In February 1996, chess champion Gary Kasparov beat Deep Blue, the world’s strongest chess computer. Having suffered a defeat to the computer earlier, Kasparov changed his approach. His moves focused on where the short-term position was cloudy and there was no imminent tactical objective.
He did what the computer wasn’t expecting; hadn’t been designed to handle.
The game has changed
Just like Deep Blue, CA and DRM systems were designed with particular parameters in mind. They were designed to protect access to content. But the opponent’s approach has changed. Pirates have moved from access rights sharing to redistributing content itself. As I explained in my last post, 4K provides the opportunity for the security landscape to be changed again.
So what would a 4K content security solution look like; how might it work? In essence, the solution needs to facilitate and secure the forensic process; terminating the content leakage instantaneously across any distribution channel. Let’s take OTT as an example.
When watermarked content is detected, the subscriber involved in this illegal activity is blacklisted within seconds. Their rights revoked; immediately stopping the flow of new content.
Effective results come from making the content unique as early in the process as is feasible. And having the control to implement, what I call, a kill switch as soon as illegal activity is detected.
Nice theory, what about practicalities
Staying with the OTT example; for rights to be revoked in real-time a change is needed. Blending DRM and the content security solution together enhances the effectiveness. With a traditional DRM you’re issued with a license for the content; you have a key for the entire file. The session manager of the content security solution adds the extra control. Every couple of seconds, it resolves the identification of the user and allows authorized users to access the next piece of content. Once illegal activity is detected, the access is stopped instantaneously. For legal viewers, with only tens of millisecond delay, the user experience of watching a live channel is unchanged.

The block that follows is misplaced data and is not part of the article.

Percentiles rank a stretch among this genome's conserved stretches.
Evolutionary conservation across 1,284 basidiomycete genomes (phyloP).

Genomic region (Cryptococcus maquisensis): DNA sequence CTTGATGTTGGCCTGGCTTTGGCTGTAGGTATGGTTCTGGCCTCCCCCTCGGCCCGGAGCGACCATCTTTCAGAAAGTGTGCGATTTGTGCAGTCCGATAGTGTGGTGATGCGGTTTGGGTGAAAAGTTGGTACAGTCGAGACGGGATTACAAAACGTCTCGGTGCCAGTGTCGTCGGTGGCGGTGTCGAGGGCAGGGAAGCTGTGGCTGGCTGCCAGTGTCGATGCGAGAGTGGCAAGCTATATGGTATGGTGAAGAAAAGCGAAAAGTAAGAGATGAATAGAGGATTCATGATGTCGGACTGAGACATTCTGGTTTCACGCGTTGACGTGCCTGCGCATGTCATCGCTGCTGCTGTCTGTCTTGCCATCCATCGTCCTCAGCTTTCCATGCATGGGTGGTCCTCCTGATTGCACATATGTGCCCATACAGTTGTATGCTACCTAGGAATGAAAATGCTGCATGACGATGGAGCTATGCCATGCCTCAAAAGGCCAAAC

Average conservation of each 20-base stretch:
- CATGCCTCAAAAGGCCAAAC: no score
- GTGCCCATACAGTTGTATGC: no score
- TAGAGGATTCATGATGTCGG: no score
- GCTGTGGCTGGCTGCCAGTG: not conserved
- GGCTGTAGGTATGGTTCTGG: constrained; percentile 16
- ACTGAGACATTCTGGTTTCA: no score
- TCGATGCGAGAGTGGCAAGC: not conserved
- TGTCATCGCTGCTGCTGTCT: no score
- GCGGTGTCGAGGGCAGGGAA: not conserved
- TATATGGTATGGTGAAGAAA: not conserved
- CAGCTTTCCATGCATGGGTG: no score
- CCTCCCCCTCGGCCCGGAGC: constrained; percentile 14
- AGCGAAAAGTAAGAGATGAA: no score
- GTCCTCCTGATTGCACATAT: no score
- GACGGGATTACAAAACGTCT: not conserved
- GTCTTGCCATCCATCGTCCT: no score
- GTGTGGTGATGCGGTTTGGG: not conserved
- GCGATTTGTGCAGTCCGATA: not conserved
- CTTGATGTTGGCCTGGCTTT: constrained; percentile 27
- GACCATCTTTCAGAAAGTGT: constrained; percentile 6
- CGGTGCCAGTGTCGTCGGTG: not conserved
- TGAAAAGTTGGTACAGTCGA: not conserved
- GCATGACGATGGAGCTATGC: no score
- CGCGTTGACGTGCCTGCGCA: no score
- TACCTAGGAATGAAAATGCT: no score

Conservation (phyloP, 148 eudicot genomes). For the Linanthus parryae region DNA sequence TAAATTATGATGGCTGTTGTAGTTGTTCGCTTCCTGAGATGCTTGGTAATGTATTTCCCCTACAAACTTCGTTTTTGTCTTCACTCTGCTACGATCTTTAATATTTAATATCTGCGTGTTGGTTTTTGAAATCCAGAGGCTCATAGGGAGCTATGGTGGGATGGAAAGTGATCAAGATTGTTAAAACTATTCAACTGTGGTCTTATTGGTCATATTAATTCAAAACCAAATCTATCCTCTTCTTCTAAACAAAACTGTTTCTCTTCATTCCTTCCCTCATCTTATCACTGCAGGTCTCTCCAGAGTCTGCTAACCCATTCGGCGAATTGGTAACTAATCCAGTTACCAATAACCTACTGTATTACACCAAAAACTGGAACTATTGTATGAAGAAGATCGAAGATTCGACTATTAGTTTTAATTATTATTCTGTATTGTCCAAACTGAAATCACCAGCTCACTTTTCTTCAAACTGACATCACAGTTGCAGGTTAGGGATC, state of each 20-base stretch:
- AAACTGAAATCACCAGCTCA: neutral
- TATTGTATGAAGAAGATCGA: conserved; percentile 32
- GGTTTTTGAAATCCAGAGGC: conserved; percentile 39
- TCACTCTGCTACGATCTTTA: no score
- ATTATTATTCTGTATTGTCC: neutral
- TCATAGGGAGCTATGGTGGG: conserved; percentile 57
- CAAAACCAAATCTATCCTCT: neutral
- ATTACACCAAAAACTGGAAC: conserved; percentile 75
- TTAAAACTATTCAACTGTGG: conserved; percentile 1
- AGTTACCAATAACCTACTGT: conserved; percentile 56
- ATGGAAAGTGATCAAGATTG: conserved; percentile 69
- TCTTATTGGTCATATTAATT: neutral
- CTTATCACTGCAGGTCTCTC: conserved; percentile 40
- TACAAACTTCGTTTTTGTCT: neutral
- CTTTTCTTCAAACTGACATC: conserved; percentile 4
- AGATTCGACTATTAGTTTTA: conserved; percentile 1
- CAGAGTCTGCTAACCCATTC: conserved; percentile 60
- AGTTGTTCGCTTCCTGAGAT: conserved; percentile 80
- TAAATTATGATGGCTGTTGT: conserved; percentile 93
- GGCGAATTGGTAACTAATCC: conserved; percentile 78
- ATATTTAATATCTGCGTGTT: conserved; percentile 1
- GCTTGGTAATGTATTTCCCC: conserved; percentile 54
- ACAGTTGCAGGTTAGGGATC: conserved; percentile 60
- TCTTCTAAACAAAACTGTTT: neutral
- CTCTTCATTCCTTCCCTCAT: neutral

For me, this means that tracing and stopping the content leak will become the priority. And, it’s encouraging to see that I’m not alone in this thinking. Hollywood studios are pushing for watermarking, the Secure Content Storage Association want more stringent controls and sports content owners such as the Barclays Premier League and its licensees also recognize its importance.
Yes, some changes are required to current CA/DRM systems to change their parameters to fit the new 4K approach. Content protection remains an important component in the mix. But its primary role in fighting piracy must be to enable forensics.
In fact, the winning formula to fighting online piracy is a combination of state of the art technology, which supports legacy devices and a services layer around it. Why wait for 4K to start?